The global forex and currency trading market is worth around $6.6 trillion per day, as investors seek to profit through speculative investments and the numerous fluctuations that take place on an hourly basis.
The impact of currency market shifts and fluctuations extends far beyond the forex market, however, as businesses and the wider economy are also at the mercy of such movements.
We’ll explore this in the post below while asking how currency fluctuation impacts directly businesses across the globe.
How Do Currency Shifts Affect Businesses?
Currencies are typically traded as derivative assets in pairs, with the value of the base currency measured against another (the quote currency).
This dictates how much it costs to buy one currency using another, so fluctuating rates of exchange directly impact multinational businesses and corporations by affecting the cost of doing business.
For example, if you’re a UK-based business that deals primarily in the pound, you’ll notice that this has seen its value trade within an increasingly narrow range since the Brexit vote in 2016 (we’ll explore this a little later in the piece). Because of this, the pound has relatively diminished value and buying power, affecting the cost of imports from overseas.
Conversely, an inflated or overpriced pound will see the asset grow strong and compromise exports, directly affecting firms that sell goods into international markets.
Of course, as the cost of raw materials increases when your local currency diminishes in value, product-oriented firms may want to trade futures and securely fixed costs for a predetermined period of time.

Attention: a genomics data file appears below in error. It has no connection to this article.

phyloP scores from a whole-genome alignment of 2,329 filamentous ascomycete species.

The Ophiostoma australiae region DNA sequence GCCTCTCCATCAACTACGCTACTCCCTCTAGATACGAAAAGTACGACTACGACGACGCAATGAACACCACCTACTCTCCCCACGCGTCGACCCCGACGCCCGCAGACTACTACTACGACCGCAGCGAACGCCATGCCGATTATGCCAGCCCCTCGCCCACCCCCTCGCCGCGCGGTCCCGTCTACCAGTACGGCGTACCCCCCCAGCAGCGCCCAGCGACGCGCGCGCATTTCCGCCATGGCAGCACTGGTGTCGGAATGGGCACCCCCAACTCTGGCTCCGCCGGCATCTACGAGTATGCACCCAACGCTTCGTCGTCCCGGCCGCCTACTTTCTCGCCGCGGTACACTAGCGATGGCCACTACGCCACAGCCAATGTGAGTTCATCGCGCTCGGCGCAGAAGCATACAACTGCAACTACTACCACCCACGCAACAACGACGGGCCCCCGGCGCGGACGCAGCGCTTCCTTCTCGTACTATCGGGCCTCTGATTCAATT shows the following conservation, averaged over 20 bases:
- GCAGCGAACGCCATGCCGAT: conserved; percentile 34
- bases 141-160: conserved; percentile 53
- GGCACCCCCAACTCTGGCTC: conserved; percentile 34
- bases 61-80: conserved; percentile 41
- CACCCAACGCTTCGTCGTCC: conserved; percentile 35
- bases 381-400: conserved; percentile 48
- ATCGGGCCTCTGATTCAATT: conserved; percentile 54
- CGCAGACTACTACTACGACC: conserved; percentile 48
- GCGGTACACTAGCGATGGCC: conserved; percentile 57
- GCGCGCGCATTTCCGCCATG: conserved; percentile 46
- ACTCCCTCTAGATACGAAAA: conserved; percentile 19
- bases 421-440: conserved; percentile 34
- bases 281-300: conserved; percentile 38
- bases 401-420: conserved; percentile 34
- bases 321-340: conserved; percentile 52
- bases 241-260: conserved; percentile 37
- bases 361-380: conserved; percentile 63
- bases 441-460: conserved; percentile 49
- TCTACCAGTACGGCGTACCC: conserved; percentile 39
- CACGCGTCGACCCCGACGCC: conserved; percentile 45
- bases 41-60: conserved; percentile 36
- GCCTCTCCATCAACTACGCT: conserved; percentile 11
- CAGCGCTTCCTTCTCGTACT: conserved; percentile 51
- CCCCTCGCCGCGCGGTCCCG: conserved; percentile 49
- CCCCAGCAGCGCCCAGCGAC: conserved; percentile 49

This helps to provide some security against fluctuating exchange rates, especially if your local currency has seen sustained depreciation over time.
Brexit and its Impact on the Pound and the Economy
In the immediate aftermath of the decision to leave the EU in June 2016, the value of the pound plummeted to its lowest for more than 30 years.
Even at the beginning of this year, it was 15% weaker in comparison to the Euro, with the currency has continued to trade in a narrowing range ever since the vote and the UK’s subsequent departure from the EU.
Not only has this impacted the cost of imports and export pricing for UK businesses, but it has also reduced capital inflows from overseas, making a foreign direct investment (FDI) less appealing as the value of the pound continues to fall.
Although this is bad news for UK importers and manufacturers, it has created significant opportunities for traders. After all, forex trading is speculative in nature, so investors have been able to hedge against the pound and profit from its relative decline against the Euro and the US dollar.
This is definitely a trend for firms to watch through 2021 and beyond, with minimal interest rates also capping currency prices across the board.